"My skate turned in on me, stuck in the ice and when Stewart rode into us, my whole weight came down on my leg," Mr. Mortson said after the game. "I could feel something go."
He had suffered two breaks to his left leg – one just below the knee and another running six inches along the shinbone to the ankle. His playoffs were over, but he would return healthy at the start of the following season, during which the Maple Leafs would win their third consecutive Stanley Cup. A fourth championship came in 1951 when the Leafs defeated the Canadiens in five games, all going to overtime. The Cup-winning goal was scored by fellow defenceman Bill Barilko, who would be killed in a plane crash four months later.
Despite Mr. Mortson's notoriety and three previous titles, the Stanley Cup engraver mistakenly misspelled his name as Wortson on the section of the metal band for the 1951 championship.
The defenceman's reputation for dirty play enraged his rivals. He was once accused of kicking Detroit's Fred Glover with his skate after knocking him to the ice with a crushing check against the boards. In his defence, Mr. Mortson insisted his opponent had kicked first. In any case, the referee assessed only a minor penalty for roughing on the Leafs defenceman.
He was traded to the Chicago Black Hawks with Ray Hannigan, Cal Gardner and Al Rollins for goalie Harry Lumley just before the start of the 1952-53 season. He served as captain of the team for three seasons before being traded to Detroit in 1958.
In 797 NHL games, the defenceman scored 46 goals with 152 assists and 1,380 penalty minutes. He skated in eight All-Star Games.
After leaving the NHL, Mr. Mortson played for the minor-league Buffalo Bisons before being reinstated as an amateur so he could play senior hockey in Ontario with the Chatham Maroons and Oakville Oaks.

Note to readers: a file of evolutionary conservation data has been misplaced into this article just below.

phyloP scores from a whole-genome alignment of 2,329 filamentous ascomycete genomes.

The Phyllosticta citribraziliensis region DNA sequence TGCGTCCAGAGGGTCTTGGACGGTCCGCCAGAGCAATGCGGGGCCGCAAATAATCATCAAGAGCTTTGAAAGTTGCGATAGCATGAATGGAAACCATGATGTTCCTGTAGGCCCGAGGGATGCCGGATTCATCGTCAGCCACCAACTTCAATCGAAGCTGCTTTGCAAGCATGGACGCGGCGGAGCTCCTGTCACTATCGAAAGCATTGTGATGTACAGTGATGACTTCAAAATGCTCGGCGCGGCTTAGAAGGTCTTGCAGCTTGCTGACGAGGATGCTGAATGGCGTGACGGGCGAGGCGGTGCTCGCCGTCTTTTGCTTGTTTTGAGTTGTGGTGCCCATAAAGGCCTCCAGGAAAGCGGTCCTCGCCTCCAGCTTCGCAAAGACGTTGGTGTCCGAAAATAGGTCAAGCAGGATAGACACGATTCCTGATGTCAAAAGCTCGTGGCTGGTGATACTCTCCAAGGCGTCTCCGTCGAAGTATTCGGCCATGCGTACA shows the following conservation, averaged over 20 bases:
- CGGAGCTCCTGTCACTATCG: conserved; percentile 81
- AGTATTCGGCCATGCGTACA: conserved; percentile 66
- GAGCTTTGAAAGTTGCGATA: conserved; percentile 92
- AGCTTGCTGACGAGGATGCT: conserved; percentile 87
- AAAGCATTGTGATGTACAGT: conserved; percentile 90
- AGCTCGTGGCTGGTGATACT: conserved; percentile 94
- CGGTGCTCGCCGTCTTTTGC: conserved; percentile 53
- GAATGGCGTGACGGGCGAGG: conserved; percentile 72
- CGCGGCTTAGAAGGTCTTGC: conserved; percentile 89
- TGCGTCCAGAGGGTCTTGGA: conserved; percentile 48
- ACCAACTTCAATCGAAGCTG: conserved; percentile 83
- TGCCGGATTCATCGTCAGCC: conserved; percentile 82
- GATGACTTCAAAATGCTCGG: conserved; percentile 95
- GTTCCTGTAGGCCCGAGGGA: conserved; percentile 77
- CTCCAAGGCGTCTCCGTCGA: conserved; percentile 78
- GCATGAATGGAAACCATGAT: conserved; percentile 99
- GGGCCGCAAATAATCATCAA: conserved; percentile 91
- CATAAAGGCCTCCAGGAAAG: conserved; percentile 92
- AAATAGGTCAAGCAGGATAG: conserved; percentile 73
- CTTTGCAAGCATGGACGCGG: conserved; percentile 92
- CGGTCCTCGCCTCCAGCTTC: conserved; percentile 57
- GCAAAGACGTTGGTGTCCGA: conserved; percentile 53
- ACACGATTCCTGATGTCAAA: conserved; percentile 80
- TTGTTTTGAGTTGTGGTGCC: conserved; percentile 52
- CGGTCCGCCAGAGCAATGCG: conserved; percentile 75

He coached junior-B hockey in the Toronto suburbs while operating a food-and-beverage distribution business. He sold pizzas and smoked meat sandwiches at the annual Canadian National Exhibition. He later worked as a stockbroker and a mining and manufacturer's representative in a territory stretching along the vast Canadian Shield from Red Lake, Ont., to Chibougamau, Que.
Mr. Mortson died on Aug. 8 at the Golden Manor Home for the Aged in Timmins, Ont. He leaves Sheila (née Kennedy), his wife of 66 years. He also leaves three sons, three daughters, 17 grandchildren and nine great-grandchildren. He was predeceased by a son, John Angus Mortson, a retired police officer who died at the age of 55 in 2010.
Gus Mortson was inducted into the Timmins Sports Heritage Hall of Fame in 2014.
Late in his playing career, Mr. Mortson became an advocate for a union of hockey players. This led to an infamous public exchange with Maple Leafs owner Conn Smythe during a 1957 game in Toronto. Mr. Mortson was sent to the penalty box, where he yelled at the referee. This led Mr. Smythe to lean over to yell at his former employee about getting help from the lawyers who were assisting in establishing a player's association. Mr. Mortson then shook his fist at Mr. Smythe, snapped off a military salute and thumbed his nose.
"We had a nice, friendly conversation," the player later told a reporter. "Covered 10 years in two minutes."